Last night we watched an enjoyable BBC4 programme, ‘The Great American Songbook’. Various artists such as Paolo Nutini, Melody Gardot, Krystle Warren, Gwyneth Herbert, José James and my own personal favourite, Claire Martin gave us their own, updated versions of classic songs from the 1920s onwards. I love the ‘golden age’ of American musicals (Gershwin, Cole Porter, Jerome Kern, Rodgers and Hart) and I was keen to see what today’s performers made of them.
The performers were all talented and striking in different ways, but I was sometimes struck by what seemed to me a mismatch between the innocent high spirits of the original material and the intense, emphatic, even tortured versions offered by today’s artists, often singing with their faces twisted into masks of pain. There’s a long tradition, of course, of artists finding qualities in older works which their inventors hadn’t put there. But I was puzzled by several ‘updatings’ which, for example, not only altered the emotion but also wiped out the shape of the original melody and kept only the chord sequence. If you hadn’t heard the songs before, you wouldn’t have had much idea of the melodic genius which made them stick in listeners’ minds for half a century. ‘Over the Rainbow’ shorn of the octave leap at the beginning? No ‘homage’ is successful if it makes you think less of the original.
At the moment I have seven or eight new pieces on the music desk of my piano. I have to learn them all by the summer. Some are works I’ve never heard played, and in such cases I find it helpful to listen to a recording before I start work.
The internet has made things far easier in this respect. When I was a student, it was very hard to get hold of recordings, especially of out-of-the-way pieces. If your college library didn’t have one, that was basically the end of your search, because recordings were too expensive to buy and listen to them just once for research purposes. Now you can type the name of any piece into a search engine and find recordings. YouTube is a constant source of surprise, often yielding wonderful clips of archive performance which I had no idea were there.
It’s not all gain, though. As well as high-quality recordings, there are many which (to my old-fashioned way of thinking) should have remained quietly out of the spotlight, and some so bad that they might put people off hearing the work again. People upload clips of themselves stumbling through their own part of a chamber music piece, with the other parts missing, and they evidently don’t feel this is a little odd. It’s clear that attitudes to recording have changed. Whereas making a recording used to be a goal that only high-fliers could or would aspire to, it’s now considered acceptable to record ‘work in progress’ and publish it cheerfully to the wider world.
An intriguing exchange in Sainsbury’s this morning. Two women were standing at the flour section frowning at a tiny bag of flour which one of them held in her hand.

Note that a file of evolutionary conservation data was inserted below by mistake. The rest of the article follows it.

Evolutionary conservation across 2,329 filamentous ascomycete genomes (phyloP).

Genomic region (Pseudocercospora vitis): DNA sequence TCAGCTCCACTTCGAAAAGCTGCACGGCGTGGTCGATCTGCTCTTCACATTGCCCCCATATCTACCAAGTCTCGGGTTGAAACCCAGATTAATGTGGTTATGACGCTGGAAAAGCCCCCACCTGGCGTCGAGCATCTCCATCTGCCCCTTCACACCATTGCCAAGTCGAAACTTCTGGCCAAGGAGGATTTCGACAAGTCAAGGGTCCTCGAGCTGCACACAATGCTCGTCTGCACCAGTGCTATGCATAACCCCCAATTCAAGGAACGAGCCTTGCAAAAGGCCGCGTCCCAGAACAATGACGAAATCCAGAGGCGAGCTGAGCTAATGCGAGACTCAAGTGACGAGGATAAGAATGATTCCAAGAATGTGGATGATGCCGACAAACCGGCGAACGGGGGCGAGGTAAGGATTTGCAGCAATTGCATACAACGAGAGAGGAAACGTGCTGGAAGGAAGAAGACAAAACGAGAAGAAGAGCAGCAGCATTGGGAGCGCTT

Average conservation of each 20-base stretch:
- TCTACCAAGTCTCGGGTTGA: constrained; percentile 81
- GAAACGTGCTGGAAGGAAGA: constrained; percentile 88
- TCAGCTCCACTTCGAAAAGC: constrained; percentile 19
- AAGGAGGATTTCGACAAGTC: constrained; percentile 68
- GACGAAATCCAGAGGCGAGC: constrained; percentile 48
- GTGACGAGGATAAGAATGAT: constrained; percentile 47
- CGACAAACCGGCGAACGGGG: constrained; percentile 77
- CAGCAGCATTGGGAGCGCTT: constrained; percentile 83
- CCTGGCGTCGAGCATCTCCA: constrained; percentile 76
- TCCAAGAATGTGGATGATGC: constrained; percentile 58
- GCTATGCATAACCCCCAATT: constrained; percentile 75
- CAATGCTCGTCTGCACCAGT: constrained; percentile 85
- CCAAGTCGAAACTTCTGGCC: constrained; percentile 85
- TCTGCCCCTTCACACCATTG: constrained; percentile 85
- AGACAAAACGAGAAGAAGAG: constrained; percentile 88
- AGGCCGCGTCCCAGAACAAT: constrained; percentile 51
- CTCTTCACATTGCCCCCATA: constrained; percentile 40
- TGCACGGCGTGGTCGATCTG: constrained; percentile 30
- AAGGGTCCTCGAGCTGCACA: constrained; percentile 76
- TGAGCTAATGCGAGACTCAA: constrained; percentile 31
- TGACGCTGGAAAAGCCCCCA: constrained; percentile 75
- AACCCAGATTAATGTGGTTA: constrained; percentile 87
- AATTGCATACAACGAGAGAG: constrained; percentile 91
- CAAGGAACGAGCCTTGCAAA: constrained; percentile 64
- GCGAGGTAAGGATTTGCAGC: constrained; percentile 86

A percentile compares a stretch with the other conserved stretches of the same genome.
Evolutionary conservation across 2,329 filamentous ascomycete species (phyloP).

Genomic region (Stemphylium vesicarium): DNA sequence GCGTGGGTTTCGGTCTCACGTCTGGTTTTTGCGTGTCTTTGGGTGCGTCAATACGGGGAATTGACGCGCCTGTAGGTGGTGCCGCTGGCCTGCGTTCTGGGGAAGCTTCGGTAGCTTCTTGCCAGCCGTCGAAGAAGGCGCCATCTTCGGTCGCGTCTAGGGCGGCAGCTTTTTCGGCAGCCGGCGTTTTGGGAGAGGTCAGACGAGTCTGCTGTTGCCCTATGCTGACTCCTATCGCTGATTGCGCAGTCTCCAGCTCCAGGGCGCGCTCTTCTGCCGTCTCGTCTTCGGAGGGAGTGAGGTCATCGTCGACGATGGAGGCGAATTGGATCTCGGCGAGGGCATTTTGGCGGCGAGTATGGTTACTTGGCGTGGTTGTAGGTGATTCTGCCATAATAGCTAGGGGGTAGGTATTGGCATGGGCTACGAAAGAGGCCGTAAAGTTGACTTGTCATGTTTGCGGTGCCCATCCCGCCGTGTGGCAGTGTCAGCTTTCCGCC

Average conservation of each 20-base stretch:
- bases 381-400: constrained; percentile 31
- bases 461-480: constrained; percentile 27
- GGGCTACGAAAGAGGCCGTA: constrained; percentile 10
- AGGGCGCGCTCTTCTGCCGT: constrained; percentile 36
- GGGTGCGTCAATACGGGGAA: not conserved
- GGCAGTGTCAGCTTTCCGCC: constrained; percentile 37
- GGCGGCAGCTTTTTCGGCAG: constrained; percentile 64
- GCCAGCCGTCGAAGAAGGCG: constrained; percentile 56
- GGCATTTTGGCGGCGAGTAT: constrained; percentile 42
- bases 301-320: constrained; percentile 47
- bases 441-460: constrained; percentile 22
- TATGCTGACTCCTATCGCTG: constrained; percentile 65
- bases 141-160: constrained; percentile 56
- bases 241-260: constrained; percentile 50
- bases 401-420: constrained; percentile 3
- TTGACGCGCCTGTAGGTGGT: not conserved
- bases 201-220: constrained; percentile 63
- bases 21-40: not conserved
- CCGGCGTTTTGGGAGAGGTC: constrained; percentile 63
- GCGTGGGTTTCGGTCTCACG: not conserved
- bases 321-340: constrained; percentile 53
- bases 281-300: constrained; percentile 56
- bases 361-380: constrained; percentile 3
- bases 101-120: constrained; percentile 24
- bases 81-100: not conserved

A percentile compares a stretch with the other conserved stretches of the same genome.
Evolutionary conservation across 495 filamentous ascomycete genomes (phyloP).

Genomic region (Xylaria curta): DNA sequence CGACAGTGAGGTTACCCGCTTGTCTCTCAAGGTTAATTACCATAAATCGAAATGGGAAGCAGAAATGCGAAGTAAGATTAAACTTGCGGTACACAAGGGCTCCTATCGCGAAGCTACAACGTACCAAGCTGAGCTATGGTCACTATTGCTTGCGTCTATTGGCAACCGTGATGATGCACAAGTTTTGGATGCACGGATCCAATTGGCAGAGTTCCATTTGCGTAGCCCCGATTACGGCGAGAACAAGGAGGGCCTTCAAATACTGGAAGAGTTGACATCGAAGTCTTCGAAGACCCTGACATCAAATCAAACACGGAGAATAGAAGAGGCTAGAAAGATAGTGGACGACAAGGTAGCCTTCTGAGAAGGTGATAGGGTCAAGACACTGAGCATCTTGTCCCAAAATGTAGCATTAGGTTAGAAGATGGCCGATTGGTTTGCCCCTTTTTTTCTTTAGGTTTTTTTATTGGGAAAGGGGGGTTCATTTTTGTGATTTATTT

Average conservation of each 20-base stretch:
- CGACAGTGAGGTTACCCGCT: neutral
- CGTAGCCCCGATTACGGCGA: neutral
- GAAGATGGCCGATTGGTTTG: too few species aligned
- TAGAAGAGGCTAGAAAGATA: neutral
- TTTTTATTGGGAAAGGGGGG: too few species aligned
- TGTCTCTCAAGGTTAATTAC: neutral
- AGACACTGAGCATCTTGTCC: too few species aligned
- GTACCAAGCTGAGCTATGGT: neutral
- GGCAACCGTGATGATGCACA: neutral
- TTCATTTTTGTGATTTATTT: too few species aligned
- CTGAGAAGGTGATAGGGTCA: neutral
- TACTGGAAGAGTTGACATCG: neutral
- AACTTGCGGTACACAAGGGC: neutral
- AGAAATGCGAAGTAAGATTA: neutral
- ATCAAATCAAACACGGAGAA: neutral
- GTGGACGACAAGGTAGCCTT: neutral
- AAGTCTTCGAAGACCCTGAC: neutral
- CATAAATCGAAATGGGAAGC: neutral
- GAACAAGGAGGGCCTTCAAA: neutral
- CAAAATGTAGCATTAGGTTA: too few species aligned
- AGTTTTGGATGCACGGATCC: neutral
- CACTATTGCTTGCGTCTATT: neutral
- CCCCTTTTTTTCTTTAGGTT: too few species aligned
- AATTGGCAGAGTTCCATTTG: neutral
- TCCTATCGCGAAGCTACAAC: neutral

‘Do you bake?’ she said to me. I nodded. ‘Could you tell me whether I’d get 24 fairy cakes out of this amount of flour?’ ‘I’m not sure,’ I said. ‘Why don’t you buy the larger bag of flour to be safe?’ ‘Because it’s heavy, and I have to carry it to Brussels.’
There was a thoughtful silence.
‘Why don’t you just buy the flour in Brussels?’ I asked timidly.
‘Because everything in the British shop in Brussels is three times as expensive!’
‘But you wouldn’t have to go to the British shop in Brussels for flour, surely!’ I said. ‘Couldn’t you just buy the flour in any grocery store there?’
‘You can’t just get flour in Brussels, believe me!’
We are not quite reconciled to being Europeans.
The weather has turned cold again, and on the day I took this photo in Richmond Park, we had hail, thunder and lightning in the afternoon. By now, the high winds and heavy rain have probably ripped most of the early blossoms off the bushes. So I think I was lucky to spend an hour among these fragile signs of spring while the rain held off.
Happy Easter holidays!
Bob and I were arguing over breakfast about the theme tune at the end of ‘Frasier’. We’re working our way through a box set and enjoying the Frasier ambience all over again. But we had rather different memories of what notes he sings to the words ‘tossed salad and scrambled eggs’. The lyrics are enigmatic ( ‘Hey, baby, I hear the blues a-calling, tossed salad and scrambled eggs’). Our concern, however, was the tune.
I sang my version, Bob sang his, and we each told the other they were wrong. Then we got the phone message notebook, drew some lines of music score and wrote down our competing versions. We still couldn’t agree, so we put in a DVD and found a point where the tune appears.
Immediately the plot thickened. Kelsey Grammer‘s intonation is flexible, and sometimes it’s a cross between singing and speech. The between-the-cracks pitches seem completely natural in the context, but still allow two old pedants to stand there arguing about whether a certain note is a sharp E or a flat F, whether the next note is a flat E flat or a sharp D, and so on. Our notebook was strewn with crossed-out sharps and flats, not to mention rhythms. You can buy music books that claim ‘it’s easy to play TV Theme Tunes’, but goodness knows what they make of this one.